Whether you want to improve your strength, increase your flexibility, ease your back pain or merely enjoy a better level of health, working out with a freestanding pull-up bar could do the trick. This tool has long been the gold standard by which all other strength-building exercise equipment gets judged. If you do not have one in your home gym, you are missing out on an enormous number of benefits.
The beauty of the freestanding pull-up bar lies in its simplicity. Unlike other types of exercise equipment, which rely on complicated gears and levers to get the job done, a freestanding pull-up bar uses nothing more than your body weight. Yet, the simplicity of this tool does not diminish its effectiveness; if anything, the simple design enhances that effectiveness. By using your body weight to create resistance, the bar provides a powerful workout for muscle groups that would otherwise be hard to reach.
If you have a freestanding pull-up bar in your home gym or are thinking about adding one, you need to know how to use it correctly and safely. Here are a few basic exercises to help you get started.
The most straightforward exercise is a simple pull-up. Grab the freestanding bar using a shoulder-width grip with your palms facing you; pull yourself up until your chin is level with the bar, then lower yourself until your arms are at full extension. When you first start, you may only be able to do a few pull-ups, but over time you can do additional sets.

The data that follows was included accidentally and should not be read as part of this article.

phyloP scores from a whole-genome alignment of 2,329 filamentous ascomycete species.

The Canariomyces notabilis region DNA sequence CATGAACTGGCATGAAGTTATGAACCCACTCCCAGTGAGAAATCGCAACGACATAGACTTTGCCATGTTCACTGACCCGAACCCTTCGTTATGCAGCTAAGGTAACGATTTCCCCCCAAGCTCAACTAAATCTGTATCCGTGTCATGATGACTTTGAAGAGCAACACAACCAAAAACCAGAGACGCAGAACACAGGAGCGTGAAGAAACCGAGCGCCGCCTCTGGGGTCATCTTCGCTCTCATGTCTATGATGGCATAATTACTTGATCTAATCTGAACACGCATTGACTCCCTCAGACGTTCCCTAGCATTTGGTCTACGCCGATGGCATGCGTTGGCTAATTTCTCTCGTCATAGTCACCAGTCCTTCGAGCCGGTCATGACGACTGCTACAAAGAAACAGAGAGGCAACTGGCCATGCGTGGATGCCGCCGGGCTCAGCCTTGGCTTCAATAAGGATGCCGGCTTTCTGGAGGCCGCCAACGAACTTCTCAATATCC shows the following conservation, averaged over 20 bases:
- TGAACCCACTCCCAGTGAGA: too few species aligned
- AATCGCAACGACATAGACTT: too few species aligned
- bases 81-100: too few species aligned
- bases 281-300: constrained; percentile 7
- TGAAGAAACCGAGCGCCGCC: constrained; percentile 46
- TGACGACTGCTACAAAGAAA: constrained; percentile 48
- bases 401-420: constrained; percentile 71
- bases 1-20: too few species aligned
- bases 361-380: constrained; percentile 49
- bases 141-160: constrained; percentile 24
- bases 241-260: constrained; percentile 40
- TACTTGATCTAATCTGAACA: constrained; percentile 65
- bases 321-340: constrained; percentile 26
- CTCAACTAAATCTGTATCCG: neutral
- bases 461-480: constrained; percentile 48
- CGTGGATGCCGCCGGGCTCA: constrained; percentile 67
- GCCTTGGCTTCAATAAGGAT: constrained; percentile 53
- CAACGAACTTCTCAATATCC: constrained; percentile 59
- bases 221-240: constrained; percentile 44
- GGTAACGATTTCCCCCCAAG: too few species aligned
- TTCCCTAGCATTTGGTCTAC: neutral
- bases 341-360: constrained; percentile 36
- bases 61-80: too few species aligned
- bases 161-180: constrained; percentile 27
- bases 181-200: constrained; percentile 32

This more advanced pull-up mimics the moves of a mountain climber, without exposing you to the danger or sudden drops. Start with a shoulder-width grip with your palms facing forward, then use the bar to pull your weight straight up. Move your weight to the left halfway through the pull-up, pointing your jaw toward your left side. Lower yourself, then repeat the exercise on the right.
Start this exercise by grasping the bar with a wide grip with your palms facing away from you. Slowly pull your shoulders up toward the bar until it touches the back of your neck, then gradually return to your starting position. The behind-the-neck pull-up is perfect for strengthening and stretching your lateral muscles.
Gironda Sternum Pull-Up
Start by holding the freestanding pull-up bar with your palms facing you. Curve your back as you slowly pull yourself up, then bring your head back and continue lifting until the bar touches your chest.
The reverse pull-up is good for basic strength training, and it can bring some variety to your workout routine. Start by standing on a sturdy chair, then grasp the freestanding pull-up bar using a total shoulder-width grip. Carefully step off the chair, then slowly bring yourself down until you have your arms extended completely. Do several repetitions of this exercise to achieve the maximum benefit.
This pull-up uses a protective band, and you begin by securing one end of the band around the center of freestanding pull-up bar and the other end around your wrist. Once the band is in place, slowly pull yourself up until your chin is level with the bar, then bring yourself down until your arms are extended and the protection band taut.
Having a freestanding pull-up bar in your home gym is a great way to improve your strength, build your muscles, boost your metabolism and get in shape. The exercises outlined above can help you get started, so you can get the most out of your pull-up bar and enjoy more effective workout sessions.